Set and costume designer Tanya Moiseiwitsch, the founding designer of Canada's Stratford Festival, died February 18 in London; she was 88. Though she designed over 40 productions at the Festival, Moiseiwitcsh is best known for designing the Festival Theatre's thrust stage.
“Tanya loved Canada and she gave something to her adopted country that will go down as part of world theatre history,” says Tom Patterson, the founder of the Stratford Festival, in a statement. “The Stratford stage has been copied around the globe and we Canadians will be ever grateful to her. She was not only a talented artist of the first rank, but a wonderful person who gave generously of her talents to the younger generation. We shall all miss her greatly.”
“Tanya Moiseiwitsch was one of the 20th century's great theatre artists,” says Stratford artistic director Richard Monette. “Apart from the brilliance of her productions, she left behind a unique and enduring legacy: the thrust stage she designed for the Stratford Festival of Canada. That stage revolutionized the performance of Shakespeare throughout the world, and it also revolutionized the way in which plays are written. For this alone she has earned her place in history. Yet though her talent was immense, it was matched by her modesty. She will be greatly missed.”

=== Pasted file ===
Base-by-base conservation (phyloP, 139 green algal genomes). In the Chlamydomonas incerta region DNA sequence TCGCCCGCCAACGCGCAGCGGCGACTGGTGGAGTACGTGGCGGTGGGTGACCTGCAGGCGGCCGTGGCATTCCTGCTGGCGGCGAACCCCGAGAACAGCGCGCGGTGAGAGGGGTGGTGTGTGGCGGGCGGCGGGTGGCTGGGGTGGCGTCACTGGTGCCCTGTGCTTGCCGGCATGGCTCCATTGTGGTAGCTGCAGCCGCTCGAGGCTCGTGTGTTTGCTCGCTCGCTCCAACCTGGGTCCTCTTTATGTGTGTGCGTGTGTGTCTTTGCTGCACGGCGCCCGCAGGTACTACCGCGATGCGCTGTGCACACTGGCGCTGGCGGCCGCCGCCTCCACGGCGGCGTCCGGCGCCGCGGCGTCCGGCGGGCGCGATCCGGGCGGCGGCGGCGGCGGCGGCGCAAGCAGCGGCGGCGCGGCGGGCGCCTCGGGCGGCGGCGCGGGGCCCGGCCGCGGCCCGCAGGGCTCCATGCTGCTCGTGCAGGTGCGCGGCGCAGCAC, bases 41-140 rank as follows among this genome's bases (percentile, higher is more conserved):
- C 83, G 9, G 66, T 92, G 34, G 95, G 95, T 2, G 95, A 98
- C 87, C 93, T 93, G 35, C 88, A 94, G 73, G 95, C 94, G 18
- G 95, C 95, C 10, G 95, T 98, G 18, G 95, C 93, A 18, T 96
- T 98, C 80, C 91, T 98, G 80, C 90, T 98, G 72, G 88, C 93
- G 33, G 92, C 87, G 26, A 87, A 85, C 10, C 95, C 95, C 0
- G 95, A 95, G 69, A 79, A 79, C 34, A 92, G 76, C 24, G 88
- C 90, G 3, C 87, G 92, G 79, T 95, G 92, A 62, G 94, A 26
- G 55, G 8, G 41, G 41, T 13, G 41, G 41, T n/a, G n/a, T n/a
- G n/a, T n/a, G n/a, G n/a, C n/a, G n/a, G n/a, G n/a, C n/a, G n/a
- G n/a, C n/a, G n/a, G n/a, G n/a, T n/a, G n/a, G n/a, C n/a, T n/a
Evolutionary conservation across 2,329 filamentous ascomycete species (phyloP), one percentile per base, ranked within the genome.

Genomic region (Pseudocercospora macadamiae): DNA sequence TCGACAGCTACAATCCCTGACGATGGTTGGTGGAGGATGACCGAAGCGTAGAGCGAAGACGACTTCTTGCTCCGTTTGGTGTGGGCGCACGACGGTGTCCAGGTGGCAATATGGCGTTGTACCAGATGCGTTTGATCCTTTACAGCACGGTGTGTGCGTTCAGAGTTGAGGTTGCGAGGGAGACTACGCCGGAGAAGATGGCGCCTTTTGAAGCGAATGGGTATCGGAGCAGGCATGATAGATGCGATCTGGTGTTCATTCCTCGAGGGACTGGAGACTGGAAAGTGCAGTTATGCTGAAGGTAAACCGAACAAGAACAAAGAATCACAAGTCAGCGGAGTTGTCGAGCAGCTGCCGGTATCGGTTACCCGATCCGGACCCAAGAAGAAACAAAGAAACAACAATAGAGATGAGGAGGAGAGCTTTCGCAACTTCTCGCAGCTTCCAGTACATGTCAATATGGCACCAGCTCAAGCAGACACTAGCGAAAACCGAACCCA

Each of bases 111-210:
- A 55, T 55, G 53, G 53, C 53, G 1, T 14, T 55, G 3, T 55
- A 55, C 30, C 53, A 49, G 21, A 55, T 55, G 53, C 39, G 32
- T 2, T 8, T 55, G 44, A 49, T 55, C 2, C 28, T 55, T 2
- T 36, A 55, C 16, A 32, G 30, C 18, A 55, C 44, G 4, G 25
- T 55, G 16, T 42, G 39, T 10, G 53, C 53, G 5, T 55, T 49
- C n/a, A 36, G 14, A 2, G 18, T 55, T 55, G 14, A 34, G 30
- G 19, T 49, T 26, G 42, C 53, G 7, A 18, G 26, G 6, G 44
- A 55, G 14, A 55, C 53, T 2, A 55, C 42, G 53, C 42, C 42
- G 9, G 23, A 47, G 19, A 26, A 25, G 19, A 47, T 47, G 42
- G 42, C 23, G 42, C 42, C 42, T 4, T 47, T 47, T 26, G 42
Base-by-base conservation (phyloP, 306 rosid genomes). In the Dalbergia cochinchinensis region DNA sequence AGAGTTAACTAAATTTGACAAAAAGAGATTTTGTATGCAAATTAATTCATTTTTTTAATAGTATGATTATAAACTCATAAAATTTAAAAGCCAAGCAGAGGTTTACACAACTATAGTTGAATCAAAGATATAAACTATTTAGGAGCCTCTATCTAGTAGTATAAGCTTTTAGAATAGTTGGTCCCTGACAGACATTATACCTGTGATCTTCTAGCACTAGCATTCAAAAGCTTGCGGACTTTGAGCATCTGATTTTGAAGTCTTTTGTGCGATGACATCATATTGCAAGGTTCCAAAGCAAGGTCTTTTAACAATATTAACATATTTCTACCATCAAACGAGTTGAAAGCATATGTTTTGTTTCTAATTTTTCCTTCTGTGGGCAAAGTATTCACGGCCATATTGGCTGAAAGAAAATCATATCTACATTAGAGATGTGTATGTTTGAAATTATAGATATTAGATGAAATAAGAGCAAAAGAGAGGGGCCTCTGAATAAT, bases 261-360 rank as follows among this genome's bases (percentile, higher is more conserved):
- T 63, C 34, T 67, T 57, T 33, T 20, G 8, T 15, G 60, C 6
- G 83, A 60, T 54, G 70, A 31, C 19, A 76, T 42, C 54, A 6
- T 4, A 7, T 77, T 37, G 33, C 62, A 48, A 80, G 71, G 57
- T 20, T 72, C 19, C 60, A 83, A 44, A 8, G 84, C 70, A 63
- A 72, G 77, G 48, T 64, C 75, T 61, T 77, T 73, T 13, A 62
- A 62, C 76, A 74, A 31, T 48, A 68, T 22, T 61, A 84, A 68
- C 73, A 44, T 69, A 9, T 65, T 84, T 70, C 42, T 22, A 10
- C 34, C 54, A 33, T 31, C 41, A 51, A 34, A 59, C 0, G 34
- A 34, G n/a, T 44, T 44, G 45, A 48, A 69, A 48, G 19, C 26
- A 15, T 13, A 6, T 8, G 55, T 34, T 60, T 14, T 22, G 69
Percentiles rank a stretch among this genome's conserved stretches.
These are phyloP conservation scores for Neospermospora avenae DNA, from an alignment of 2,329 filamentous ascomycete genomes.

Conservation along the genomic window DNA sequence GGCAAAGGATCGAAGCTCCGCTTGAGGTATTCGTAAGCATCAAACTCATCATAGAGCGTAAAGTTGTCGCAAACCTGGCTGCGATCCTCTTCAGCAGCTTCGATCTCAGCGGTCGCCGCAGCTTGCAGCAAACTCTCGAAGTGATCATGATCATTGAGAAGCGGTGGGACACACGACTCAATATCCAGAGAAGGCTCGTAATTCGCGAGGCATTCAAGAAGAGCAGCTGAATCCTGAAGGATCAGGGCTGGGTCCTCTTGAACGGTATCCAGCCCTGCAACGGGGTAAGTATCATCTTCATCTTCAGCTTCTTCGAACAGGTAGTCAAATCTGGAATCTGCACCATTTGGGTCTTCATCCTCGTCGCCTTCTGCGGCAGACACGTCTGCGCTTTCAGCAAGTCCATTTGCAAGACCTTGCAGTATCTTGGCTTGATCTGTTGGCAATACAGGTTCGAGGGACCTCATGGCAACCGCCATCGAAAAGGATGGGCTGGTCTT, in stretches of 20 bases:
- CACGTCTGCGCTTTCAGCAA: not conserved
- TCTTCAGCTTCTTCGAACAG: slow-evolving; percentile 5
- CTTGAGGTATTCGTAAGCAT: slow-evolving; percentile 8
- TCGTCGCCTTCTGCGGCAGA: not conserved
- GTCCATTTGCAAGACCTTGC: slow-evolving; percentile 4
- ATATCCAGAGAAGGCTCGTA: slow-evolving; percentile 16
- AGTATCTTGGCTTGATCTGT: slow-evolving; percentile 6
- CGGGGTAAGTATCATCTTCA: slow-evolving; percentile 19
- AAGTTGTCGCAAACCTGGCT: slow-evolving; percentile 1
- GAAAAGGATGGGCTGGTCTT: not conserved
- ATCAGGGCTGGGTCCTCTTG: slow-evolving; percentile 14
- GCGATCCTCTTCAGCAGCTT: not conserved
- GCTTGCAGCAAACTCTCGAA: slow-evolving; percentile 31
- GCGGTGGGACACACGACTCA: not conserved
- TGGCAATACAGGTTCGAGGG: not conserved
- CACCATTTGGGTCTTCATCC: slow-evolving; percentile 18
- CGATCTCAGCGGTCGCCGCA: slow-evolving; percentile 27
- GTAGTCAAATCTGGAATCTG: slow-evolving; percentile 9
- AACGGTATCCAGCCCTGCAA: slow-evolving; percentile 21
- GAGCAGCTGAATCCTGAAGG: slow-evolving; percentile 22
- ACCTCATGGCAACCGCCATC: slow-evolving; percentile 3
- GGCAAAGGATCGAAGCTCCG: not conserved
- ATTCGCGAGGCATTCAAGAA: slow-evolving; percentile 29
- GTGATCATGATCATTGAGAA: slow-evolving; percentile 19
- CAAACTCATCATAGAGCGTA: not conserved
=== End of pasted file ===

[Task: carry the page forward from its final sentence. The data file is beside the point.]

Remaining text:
Tyrone Guthrie asked Moiseiwitsch to design a stage for the Stratford Festival back in 1953, the year he accepted the directorship. He wanted one that would break away from the convention of the proscenium arch and return to the thrust style of stage on which Shakespeare's own company played. The design was revolutionary because it was the first thrust stage built in the Western theatre since Shakespeare's time, according to the festival.
Her design for the Festival stage, first housed in the theatre tent and now covered by the permanent building, has since been widely imitated. Later, she designed variations on the Stratford stage for the Guthrie in Minneapolis and the Crucible Theatre in England.
Moiseiwitsch was born in London in 1914, the daughter of pianist Benno Moiseiwitsch and violinist Daisy Kennedy. She attended London's Central School of Arts and Crafts and apprenticed in scene painting at the Old Vic. She then worked at the Westminster Theatre, the Royal Academy of Dramatic Art, the Abbey Theatre in Dublin, and the Duchess Theatre in London's West End before her first collaboration with the Stratford Festival's founding artistic director, Tyrone Guthrie, at the Old Vic in Liverpool in 1945.
In addition to her work for the Stratford, Moiseiwitsch also designed for the Royal Shakespeare Company, the National Theatre in England, the Old Vic, the Abbey Theatre, the Guthrie Theatre, the Royal Opera at Covent Garden, the Metropolitan Opera, and London's West End. She served as principal designer at the Guthrie, consultant designer at the Crucible, and associate director laureate at the Stratford.
The Stratford Festival plans to hold a memorial service in her honor during the Festival's 2003 performance season.